The top United Nations official in Iraq Sunday called on political, religious and civil leaders to work together with security forces to halt the surge in violence, following a deadly attack in the northern part of the country.
"It is their responsibility to ensure that pilgrims can practice their religious duties, that school children can attend their classes, that journalists can exercise their professional duties, and that ordinary citizens can live a normal life, in an environment free of fear and violence," Special Representative of the Secretary-General Nickolay Mladenov said in a statement.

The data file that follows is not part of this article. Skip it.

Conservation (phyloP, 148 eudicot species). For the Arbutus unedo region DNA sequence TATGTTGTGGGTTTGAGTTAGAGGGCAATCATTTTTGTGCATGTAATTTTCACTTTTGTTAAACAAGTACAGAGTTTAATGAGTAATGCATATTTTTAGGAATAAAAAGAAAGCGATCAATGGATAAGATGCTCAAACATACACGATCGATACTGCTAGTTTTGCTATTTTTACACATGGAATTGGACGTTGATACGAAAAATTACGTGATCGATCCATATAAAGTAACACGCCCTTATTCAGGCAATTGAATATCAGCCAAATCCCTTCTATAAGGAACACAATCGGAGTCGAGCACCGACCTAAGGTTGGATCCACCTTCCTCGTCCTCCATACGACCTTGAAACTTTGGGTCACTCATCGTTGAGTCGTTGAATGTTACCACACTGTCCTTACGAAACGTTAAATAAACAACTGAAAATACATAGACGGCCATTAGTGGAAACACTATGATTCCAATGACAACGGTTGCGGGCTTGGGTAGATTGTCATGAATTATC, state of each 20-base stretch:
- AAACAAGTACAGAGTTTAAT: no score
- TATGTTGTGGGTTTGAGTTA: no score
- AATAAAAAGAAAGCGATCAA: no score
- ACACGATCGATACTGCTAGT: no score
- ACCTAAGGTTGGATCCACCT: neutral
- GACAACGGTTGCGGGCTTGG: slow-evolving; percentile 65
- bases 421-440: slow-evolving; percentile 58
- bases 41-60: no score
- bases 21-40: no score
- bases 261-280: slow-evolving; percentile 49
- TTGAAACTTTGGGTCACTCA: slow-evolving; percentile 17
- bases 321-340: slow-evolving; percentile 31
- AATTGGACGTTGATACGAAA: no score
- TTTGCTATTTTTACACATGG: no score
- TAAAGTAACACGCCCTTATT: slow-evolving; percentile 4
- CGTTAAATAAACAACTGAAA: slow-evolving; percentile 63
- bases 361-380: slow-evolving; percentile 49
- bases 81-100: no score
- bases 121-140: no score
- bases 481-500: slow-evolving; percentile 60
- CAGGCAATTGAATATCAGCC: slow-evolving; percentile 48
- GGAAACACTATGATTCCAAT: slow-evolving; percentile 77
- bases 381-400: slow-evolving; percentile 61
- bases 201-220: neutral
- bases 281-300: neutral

Earlier on Sunday, apparent suicide bombers targeted a school and a police station in the northern part of the country killing dozens, including children.
Nearly 1,000 Iraqis were killed and more than 2,000 additional Iraqis killed in acts of terrorism and violence last month, according to the UN Mission in Iraq (UNAMI), which Mladenov heads.
The Mission released figures last Tuesday which show that 887 people, including 127 civilian police were killed in September.
Baghdad was the worst-affected governorate, with 1,429 civilian casualties, followed by Ninewa, Diyala, Salahuddin and Anbar.
Kirkuk, Erbil, Babil, Wasit, Dhi-Qar and Basra also reported double-digit casualty figures.